Could Taking Early FERS Retirement Cost Benefits?
By June Kirby
June Kirby has well over a decade of experience serving as a Federal Employee Retirement Trainer and expert. June Kirby has extensive knowledge in both TSP and other Federal Retirement benefits. Ms. Kirby tirelessly travels the Country making herself available to Federal & Postal Employees, Federal Agencies, Unions and Organizations and partners with PSREducators.com (PSRE), and as one of the top providers of PSRE’s services, June Kirby continues to generously make herself available to hundreds of deserving Federal and Postal Employees each and every year by offering consultation on federal retirement benefits and TSP maximization strategies.
Although taking retirement early may sound appealing to many people, doing so could end up being detrimental to your retirement income situation – especially in terms of your FERS (Federal Employees Retirement System) Special Retirement Supplement (SRS) benefit.
The SRS was implemented in order to help in bridging the gap between the time that a FERS employee retired and the time that he or she was able to draw on Social Security income at age 62. This benefit will end when you turn age 62 and become eligible for Social Security.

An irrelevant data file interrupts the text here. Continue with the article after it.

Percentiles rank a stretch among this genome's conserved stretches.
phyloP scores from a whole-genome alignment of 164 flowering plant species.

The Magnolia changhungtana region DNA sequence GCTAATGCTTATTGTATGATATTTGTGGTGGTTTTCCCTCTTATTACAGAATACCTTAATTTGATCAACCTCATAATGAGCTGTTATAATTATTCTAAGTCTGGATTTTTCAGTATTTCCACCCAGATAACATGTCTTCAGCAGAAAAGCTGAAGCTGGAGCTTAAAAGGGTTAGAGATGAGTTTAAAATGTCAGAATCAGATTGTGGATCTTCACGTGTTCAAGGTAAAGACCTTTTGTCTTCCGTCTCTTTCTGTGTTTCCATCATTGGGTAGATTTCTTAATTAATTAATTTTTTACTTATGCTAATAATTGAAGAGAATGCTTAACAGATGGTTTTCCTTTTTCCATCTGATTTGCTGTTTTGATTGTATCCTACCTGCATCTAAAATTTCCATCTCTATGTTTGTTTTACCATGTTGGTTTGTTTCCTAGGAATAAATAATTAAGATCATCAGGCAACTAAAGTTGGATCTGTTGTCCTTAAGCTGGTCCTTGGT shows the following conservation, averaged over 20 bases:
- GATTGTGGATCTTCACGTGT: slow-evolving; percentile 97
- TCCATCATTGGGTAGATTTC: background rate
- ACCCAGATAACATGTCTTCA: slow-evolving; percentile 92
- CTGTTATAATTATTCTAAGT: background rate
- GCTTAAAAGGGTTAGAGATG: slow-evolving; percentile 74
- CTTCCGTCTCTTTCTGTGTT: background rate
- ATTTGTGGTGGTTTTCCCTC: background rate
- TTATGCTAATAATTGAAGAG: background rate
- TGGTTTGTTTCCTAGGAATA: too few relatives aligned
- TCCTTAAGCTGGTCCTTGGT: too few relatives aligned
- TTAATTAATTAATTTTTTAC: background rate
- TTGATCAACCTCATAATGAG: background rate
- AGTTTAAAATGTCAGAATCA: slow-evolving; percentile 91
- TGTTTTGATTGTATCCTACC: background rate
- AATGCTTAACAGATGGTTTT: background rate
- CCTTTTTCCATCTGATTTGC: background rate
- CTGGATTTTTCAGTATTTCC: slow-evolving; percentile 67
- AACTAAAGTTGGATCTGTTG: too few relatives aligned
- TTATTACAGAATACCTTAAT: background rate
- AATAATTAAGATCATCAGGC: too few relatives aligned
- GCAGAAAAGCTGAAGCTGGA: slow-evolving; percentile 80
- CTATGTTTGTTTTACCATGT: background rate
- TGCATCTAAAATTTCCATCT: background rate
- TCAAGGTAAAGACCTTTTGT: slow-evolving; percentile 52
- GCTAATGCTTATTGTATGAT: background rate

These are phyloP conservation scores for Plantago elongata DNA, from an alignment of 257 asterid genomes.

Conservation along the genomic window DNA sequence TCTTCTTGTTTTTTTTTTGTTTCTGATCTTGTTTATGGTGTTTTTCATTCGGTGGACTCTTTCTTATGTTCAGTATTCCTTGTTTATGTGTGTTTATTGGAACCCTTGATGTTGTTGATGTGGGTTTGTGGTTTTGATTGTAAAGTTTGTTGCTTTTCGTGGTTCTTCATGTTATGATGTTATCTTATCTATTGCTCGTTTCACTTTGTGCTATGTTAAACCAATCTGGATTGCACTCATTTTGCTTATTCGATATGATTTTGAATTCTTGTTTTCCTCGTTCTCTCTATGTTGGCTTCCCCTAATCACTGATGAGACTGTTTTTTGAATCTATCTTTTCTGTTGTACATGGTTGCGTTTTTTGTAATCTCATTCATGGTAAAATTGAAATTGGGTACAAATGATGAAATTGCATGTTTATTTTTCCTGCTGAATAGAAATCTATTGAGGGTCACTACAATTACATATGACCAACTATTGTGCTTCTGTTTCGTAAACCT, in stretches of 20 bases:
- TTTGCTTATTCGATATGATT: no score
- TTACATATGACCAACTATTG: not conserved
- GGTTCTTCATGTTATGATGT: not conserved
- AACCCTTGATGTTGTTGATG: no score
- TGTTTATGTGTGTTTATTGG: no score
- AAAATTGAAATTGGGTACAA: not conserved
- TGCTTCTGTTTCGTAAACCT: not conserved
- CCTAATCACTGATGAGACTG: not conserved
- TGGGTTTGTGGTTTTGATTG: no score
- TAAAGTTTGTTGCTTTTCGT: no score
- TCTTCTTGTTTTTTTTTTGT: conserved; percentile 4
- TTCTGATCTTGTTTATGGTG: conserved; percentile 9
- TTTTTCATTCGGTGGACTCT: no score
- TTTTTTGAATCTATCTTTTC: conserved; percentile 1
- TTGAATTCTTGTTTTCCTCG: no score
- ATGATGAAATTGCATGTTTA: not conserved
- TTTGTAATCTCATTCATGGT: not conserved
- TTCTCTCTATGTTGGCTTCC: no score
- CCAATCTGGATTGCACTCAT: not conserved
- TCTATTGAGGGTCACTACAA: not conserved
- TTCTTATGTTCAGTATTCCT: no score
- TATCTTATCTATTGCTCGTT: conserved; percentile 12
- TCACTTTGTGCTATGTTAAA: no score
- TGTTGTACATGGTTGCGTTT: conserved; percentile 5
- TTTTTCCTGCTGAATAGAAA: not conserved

The amount of the benefit is calculated based upon the age that you are when you take your retirement, as well as the number of years you have in agency service. With that in mind, taking an early retirement could essentially cost you in the dollar amount of benefit that you receive.
Determining the Amount of Your Monthly Special Retirement Supplement Benefit
Looking at an example, if your minimum retirement age was 57, and you retire with 30 years of federal service, your Social Security benefit may be $1,000 per month. In determining your SRS benefit, the 30 years of your federal service would be divided by 40 (the number of years in which Social Security considers to be a “full” career).
That figure, 75%, is then multiplied by the dollar amount of the age 62 Social Security benefit. This will result in the amount of your SRS benefit. In this particular case, the amount of your monthly benefit would be $750 per month.
However, if you had retired early with only 20 years of service, the calculation would come out different. For example, 20 years divided into 40 would come out to a 50% fraction. This multiplied by the $1,000 Social Security benefit at age 62 would instead leave you with $500 per month in SRS benefits – a substantial difference from the $750 you would have with 30 years of service.
In either case, your SRS benefits would end when you reached age 62 and you were eligible for Social Security retirement benefits. However, these benefits can end even sooner if you have earnings from wages or self-employment that exceed the Social Security earnings limit. So, if you do plan to have even a part-time job in retirement or to start your own new business endeavor, this is also something to be mindful of.
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